PARIS (Reuters) - France said on Tuesday there was no doubt Iran’s intelligence ministry was behind a June plot to attack an exiled opposition group’s rally outside Paris and it seized assets belonging to Tehran’s intelligence services and two Iranian nationals.
The hardening of relations between Paris and Tehran could have far-reaching consequences for Iran as President Hassan Rouhani’s government looks to European capitals to salvage a 2015 nuclear deal after the United States pulled out and reimposed tough sanctions on Iran.
“Behind all this was a long, meticulous and detailed investigation by our (intelligence) services that enabled us to reach the conclusion, without any doubt, that responsibility fell on the Iranian intelligence ministry,” a French diplomatic source said.
The source, speaking after the government announced asset freezes, added that the deputy minister and director general of intelligence, Saeid Hashemi Moghadam, had ordered the attack and Assadollah Asadi, a Vienna-based diplomat held by German authorities, had put it into action.
The ministry is under control of Supreme Leader Ayatollah Ali Khamenei.
“We deny once again the allegations against Iran and demand the immediate release of the Iranian diplomat,” Iranian foreign ministry spokesman Bahram Qasemi was quoted as saying by state news agency IRNA.
The incident was a plot “designed by those who want to damage Iran’s long-established relations with France and Europe,” he said.
The plot targeted a meeting of the Paris-based National Council of Resistance of Iran (NCRI) outside the French capital. U.S. President Donald Trump’s lawyer Rudy Giuliani and several former European and Arab ministers attended the rally.
It unraveled after Asadi, an accredited diplomat in Austria, was arrested in Germany, two other individuals were detained in Belgium in possession of explosives, and one other individual in France.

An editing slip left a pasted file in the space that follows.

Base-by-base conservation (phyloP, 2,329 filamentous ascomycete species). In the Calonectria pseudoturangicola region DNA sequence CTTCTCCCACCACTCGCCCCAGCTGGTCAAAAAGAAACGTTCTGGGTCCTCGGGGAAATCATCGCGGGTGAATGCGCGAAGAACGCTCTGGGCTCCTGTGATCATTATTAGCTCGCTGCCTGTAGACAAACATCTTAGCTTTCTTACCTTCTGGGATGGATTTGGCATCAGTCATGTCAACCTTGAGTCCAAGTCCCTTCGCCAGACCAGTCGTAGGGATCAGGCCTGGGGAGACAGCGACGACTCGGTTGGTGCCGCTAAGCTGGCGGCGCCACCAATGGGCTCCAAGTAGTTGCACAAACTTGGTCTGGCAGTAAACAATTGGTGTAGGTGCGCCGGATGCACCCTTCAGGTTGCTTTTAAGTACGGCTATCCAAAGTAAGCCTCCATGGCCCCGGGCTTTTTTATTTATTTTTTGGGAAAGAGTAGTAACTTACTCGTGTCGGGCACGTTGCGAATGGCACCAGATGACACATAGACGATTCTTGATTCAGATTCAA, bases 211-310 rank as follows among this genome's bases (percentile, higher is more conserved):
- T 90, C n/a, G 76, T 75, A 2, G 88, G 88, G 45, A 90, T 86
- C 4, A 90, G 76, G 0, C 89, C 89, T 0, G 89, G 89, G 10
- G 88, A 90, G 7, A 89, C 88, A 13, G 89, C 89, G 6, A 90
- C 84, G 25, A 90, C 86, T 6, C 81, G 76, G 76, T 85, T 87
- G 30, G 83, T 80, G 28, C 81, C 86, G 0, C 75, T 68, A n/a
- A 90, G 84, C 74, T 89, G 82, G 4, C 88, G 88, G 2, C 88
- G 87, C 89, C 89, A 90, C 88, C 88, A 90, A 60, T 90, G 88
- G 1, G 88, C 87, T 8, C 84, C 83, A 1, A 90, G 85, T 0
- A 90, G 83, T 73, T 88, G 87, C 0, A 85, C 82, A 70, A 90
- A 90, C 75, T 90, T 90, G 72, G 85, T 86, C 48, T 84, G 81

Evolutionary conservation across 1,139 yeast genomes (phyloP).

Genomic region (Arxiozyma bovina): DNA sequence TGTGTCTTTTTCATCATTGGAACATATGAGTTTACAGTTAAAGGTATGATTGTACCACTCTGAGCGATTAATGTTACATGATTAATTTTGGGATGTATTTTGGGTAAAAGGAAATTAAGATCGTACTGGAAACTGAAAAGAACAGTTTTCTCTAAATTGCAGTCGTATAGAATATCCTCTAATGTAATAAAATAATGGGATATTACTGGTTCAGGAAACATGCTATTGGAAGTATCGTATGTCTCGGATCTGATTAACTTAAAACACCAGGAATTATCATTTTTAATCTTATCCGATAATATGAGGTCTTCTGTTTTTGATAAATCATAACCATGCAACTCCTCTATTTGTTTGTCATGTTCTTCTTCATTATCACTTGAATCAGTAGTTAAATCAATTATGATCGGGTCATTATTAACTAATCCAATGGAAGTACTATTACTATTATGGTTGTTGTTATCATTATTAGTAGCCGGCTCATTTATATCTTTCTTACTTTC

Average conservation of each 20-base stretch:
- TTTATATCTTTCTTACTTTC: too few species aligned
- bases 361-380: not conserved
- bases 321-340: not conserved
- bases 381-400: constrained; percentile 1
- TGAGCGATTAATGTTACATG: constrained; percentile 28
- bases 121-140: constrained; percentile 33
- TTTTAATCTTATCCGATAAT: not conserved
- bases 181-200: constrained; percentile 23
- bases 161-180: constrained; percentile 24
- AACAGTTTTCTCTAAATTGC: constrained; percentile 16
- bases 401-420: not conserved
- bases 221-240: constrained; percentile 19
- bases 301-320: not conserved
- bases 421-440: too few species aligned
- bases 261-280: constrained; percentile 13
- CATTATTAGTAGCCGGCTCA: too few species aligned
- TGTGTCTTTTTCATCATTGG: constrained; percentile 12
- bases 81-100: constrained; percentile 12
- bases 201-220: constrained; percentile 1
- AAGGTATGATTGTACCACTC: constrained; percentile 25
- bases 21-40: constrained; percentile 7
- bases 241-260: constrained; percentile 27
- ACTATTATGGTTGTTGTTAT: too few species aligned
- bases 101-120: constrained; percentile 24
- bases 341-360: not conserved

On Monday, a court in southern Germany ruled the diplomat could be extradited to Belgium.
“We cannot accept any terrorist threat on our national territory and this plot needed a firm response,” the diplomatic source said.
In a news briefing in Washington, U.S. State Department spokeswoman Heather Nauert noted the French action and said it was evidence that “there’s probably no one who has felt terrorism stemming from Iran perhaps more than - well, the Syrians - that has felt it more than some Europeans.”
The asset freezes targeted Asadi and Moghadam. A unit within the Iranian intelligence services was also targeted.
The French government gave no details of the assets involved, describing its measures as “targeted and proportionate.”
The diplomatic source said the freezes covered assets and financing means in France, although neither individual at this stage had any assets in the country.
“We hope this matter is now over. We have taken measures and said what we needed to say,” the source said, suggesting Paris was seeking to turn a page on the issue.
France had warned Tehran to expect a robust response to the thwarted bombing and diplomatic relations were becoming increasingly strained.
French President Emmanuel Macron and Foreign Minister Jean-Yves Le Drian spoke to their Iranian counterparts about the issue at the U.N. General Assembly after demanding explanations over Iran’s role.
An internal French foreign ministry memo in August told diplomats not to travel to Iran, Reuters revealed, citing the Villepinte bomb plot and a toughening of Iran’s position toward the West.
Paris has also suspended nominating a new ambassador to Iran and has not responded to Tehran nominations for diplomatic positions in France.
While not directly linked to the plot, the diplomatic source said a French police raid on a Shi’ite Muslim faith center earlier on Tuesday was aimed at also sending a signal at Iran.
The deterioration of relations with France could have wider implications for Iran.
France has been one of the strongest advocates of salvaging the 2015 nuclear deal, which saw Tehran agree to curbs on its nuclear program in return for a lifting of economic sanctions.
The Trump administration has said it expects renewed sanctions to hurt the Iranian economy hard.
Additional reporting by Paris bureau, Maria Sheahan in Frankfurt and Yara Bayoumi in Washington; Editing by William Maclean, Richard Balmforth and Leslie Adler